I just wish Corde would open up and start challenging herself like most of her friends do. I would be happy to go back to radical schooling instead of including this more formal stuff if she’d actually do more than pick on her brother’s and boss them around. If she would pick up a book and read, ask to go places, anything. Unfortunately, that’s not happening. She isn’t choosing to learn anything if she can avoid it. Instead she talks about all these lies her non-homeschooling friends tell her and doesn’t seem the least bit interested in anything else. Most of her time is spent in the unproductive habit of picking on and harassing her brothers, which disrupts the whole family. It’s one of the very few things she’s self-directed about doing. It’s exhausting for me to spend all day butting heads with her or breaking up fights!

Thankfully we don’t seem to be having these problems with the boys. Beekee is learning how to read in a slow and painful way by learning how to write. By painful I mean painful for me to watch. It seems so backwards. He’s already asking about math. Sander wants me to teach him to read, write, and do math too. Hopefully that means they’ll at least stay with it long enough to learn the basics.

So I leave you with this, can a kid learn how to read by learning to write? How would you handle the constant struggle with Corde? Let’s get the discussion going! I have a lot of readers, but everyone is so silent these days!


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Against My Philosophy, But I’m Done with the Arguing!

Throughout this parenting journey I’ve tried to be the model parent. I’ve done my best with no yelling and no spanking, but I’ve got to admit, there have been times when I’ve slipped up. I took solace in the fact that everyone makes mistakes and tried to set a good example by righting the wrong as soon as possible. I’ve never known a parent to go completely cold turkey on their old parenting style under as much stress as we’ve been under lately. Oz working all these closing shifts and being out with his aunt or running errands all the time, I barely see him for an hour a day while he’s awake. The rest of the time he’s napping, sleeping, at his aunt’s, working, or running errands. Days he doesn’t work I see him a bit more often, but it’s stressful. Plus we found out that Oz has to wait a month to get his interview at the job he wanted because the first time they failed to tell him he needed proof of education and now he’s got to wait for his aunt to retake her GED test. On top of that my phone is off because we can’t afford to buy a new card for it until Friday, so that means going a whole week without being able to have contact with the outside world beyond the internet…again. I’ve given up both my last two opportunities for social interaction in the past week. The first being the story hour because Oz let me oversleep, even though I specifically asked him to wake me up in time. The other was a knitting group. Oz failed to ask his aunt if she could watch the older kids so I wouldn’t have to walk them all down to the library or leave early due to Oz’s conflicting work schedules. I was feeling like things are looking up, but now I’m feeling more trapped and suffocated than ever. It’s been stressful.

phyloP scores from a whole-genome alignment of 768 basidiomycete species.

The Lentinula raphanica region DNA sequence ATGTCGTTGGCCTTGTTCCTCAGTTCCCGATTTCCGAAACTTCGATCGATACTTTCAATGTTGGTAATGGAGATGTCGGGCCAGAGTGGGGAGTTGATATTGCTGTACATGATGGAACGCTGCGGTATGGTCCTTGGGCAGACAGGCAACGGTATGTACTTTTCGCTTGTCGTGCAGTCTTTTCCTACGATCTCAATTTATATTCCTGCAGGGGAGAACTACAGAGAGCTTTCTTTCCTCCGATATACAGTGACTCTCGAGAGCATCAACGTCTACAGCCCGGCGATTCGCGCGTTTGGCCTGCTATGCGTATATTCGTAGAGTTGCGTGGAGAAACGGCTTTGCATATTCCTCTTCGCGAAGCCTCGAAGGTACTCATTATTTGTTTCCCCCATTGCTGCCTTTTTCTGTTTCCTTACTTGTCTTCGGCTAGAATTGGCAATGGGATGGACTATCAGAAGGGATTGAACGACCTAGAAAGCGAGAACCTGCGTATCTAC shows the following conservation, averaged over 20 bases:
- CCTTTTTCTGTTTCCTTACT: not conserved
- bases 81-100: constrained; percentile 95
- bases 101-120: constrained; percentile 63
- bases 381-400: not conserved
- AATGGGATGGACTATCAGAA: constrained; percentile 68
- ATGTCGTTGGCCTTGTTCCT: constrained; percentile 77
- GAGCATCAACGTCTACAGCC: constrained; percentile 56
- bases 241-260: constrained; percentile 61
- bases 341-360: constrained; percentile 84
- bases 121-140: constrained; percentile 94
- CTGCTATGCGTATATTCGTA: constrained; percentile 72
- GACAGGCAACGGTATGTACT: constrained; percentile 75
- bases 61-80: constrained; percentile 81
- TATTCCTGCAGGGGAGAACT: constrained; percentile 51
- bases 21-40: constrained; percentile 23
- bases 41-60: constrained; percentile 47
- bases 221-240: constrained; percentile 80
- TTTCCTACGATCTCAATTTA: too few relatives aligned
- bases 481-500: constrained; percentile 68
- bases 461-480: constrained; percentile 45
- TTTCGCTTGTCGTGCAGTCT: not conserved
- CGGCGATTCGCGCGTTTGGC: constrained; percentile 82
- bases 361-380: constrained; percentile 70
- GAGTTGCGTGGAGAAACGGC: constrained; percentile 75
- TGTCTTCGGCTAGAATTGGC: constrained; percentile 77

Adding to the stress, the job front is frustrating. I’m at my breaking point. I need a phone. Bills need to be paid. I want to move out of this trailer into a place that’s more…well…tolerable. I’m tired of having the wall in Corde’s bedroom turn into a river whenever it rains. I’m tired of having a refrigerator that leaks. I’m tired of having every bug in the known universe trying to get in my house. It would be nice to have a place where the doors actually sealed shut properly too. All of these things were supposed to be fixed, but never were. I’m just so tired and frustrated by it all, and I can’t wait another month before we have a source of income at this job Oz is up for, IF his aunt even gets hired on out there. In the mean time he’s supposedly got a pretty sure thing working at an assisted living center. He’s got a job offer at a local company that does heaven knows what. It’s a cruddy job, that’s all I know, but it pays $14 per hour, full-time, plus benefits. He’s also got a job offer detailing cars, but he doesn’t want to do that because he’s done it before and he doesn’t like it, but it would also be a sure thing at full-time work making more than he’s making now. I’m thinking about all the expenses we’ve got hanging over us and the ability to solve those problems happening with money, and I think logically. He NEEDS to get one of these jobs. Oz, on the other hand, much as I love him, seems to want to put all his eggs in one basket again, holding out for the job at the school, which isn’t even a sure thing right now.